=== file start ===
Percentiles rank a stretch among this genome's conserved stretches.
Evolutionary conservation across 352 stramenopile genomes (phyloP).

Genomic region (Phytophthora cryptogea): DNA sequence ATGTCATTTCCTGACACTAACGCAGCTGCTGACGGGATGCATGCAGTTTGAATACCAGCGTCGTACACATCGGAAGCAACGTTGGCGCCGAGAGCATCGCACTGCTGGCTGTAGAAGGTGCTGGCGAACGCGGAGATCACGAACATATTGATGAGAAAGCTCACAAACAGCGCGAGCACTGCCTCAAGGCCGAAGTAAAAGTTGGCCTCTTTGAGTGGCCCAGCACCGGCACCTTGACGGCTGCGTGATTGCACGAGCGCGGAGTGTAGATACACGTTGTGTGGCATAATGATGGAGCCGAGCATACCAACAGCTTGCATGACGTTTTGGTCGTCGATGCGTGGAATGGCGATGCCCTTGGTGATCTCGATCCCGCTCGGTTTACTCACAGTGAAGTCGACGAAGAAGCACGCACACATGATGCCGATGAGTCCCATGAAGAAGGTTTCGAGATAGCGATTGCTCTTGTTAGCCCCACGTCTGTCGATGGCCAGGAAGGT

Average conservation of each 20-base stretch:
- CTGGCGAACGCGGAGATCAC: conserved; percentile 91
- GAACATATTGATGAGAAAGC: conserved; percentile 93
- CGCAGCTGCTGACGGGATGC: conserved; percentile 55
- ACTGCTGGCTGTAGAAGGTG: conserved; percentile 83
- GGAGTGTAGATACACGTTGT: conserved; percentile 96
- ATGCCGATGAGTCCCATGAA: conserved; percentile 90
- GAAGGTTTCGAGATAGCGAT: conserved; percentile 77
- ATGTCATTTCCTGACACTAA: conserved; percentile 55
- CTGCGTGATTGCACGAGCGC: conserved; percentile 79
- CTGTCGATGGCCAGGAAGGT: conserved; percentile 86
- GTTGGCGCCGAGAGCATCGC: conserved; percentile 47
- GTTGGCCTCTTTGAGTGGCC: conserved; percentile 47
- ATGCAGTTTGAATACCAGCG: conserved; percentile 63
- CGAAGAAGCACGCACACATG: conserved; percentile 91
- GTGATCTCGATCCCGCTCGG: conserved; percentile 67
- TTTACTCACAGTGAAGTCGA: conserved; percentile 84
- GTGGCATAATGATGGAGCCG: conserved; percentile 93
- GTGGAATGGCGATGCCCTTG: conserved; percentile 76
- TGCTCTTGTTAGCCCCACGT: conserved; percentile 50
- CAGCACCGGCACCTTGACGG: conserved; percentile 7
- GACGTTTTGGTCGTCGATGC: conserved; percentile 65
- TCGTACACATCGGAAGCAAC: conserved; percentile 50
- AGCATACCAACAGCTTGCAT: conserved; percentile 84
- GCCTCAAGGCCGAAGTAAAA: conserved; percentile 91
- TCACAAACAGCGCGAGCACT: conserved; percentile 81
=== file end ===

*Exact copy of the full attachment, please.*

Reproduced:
Percentiles rank a stretch among this genome's conserved stretches.
Evolutionary conservation across 352 stramenopile genomes (phyloP).

Genomic region (Phytophthora cryptogea): DNA sequence ATGTCATTTCCTGACACTAACGCAGCTGCTGACGGGATGCATGCAGTTTGAATACCAGCGTCGTACACATCGGAAGCAACGTTGGCGCCGAGAGCATCGCACTGCTGGCTGTAGAAGGTGCTGGCGAACGCGGAGATCACGAACATATTGATGAGAAAGCTCACAAACAGCGCGAGCACTGCCTCAAGGCCGAAGTAAAAGTTGGCCTCTTTGAGTGGCCCAGCACCGGCACCTTGACGGCTGCGTGATTGCACGAGCGCGGAGTGTAGATACACGTTGTGTGGCATAATGATGGAGCCGAGCATACCAACAGCTTGCATGACGTTTTGGTCGTCGATGCGTGGAATGGCGATGCCCTTGGTGATCTCGATCCCGCTCGGTTTACTCACAGTGAAGTCGACGAAGAAGCACGCACACATGATGCCGATGAGTCCCATGAAGAAGGTTTCGAGATAGCGATTGCTCTTGTTAGCCCCACGTCTGTCGATGGCCAGGAAGGT

Average conservation of each 20-base stretch:
- CTGGCGAACGCGGAGATCAC: conserved; percentile 91
- GAACATATTGATGAGAAAGC: conserved; percentile 93
- CGCAGCTGCTGACGGGATGC: conserved; percentile 55
- ACTGCTGGCTGTAGAAGGTG: conserved; percentile 83
- GGAGTGTAGATACACGTTGT: conserved; percentile 96
- ATGCCGATGAGTCCCATGAA: conserved; percentile 90
- GAAGGTTTCGAGATAGCGAT: conserved; percentile 77
- ATGTCATTTCCTGACACTAA: conserved; percentile 55
- CTGCGTGATTGCACGAGCGC: conserved; percentile 79
- CTGTCGATGGCCAGGAAGGT: conserved; percentile 86
- GTTGGCGCCGAGAGCATCGC: conserved; percentile 47
- GTTGGCCTCTTTGAGTGGCC: conserved; percentile 47
- ATGCAGTTTGAATACCAGCG: conserved; percentile 63
- CGAAGAAGCACGCACACATG: conserved; percentile 91
- GTGATCTCGATCCCGCTCGG: conserved; percentile 67
- TTTACTCACAGTGAAGTCGA: conserved; percentile 84
- GTGGCATAATGATGGAGCCG: conserved; percentile 93
- GTGGAATGGCGATGCCCTTG: conserved; percentile 76
- TGCTCTTGTTAGCCCCACGT: conserved; percentile 50
- CAGCACCGGCACCTTGACGG: conserved; percentile 7
- GACGTTTTGGTCGTCGATGC: conserved; percentile 65
- TCGTACACATCGGAAGCAAC: conserved; percentile 50
- AGCATACCAACAGCTTGCAT: conserved; percentile 84
- GCCTCAAGGCCGAAGTAAAA: conserved; percentile 91
- TCACAAACAGCGCGAGCACT: conserved; percentile 81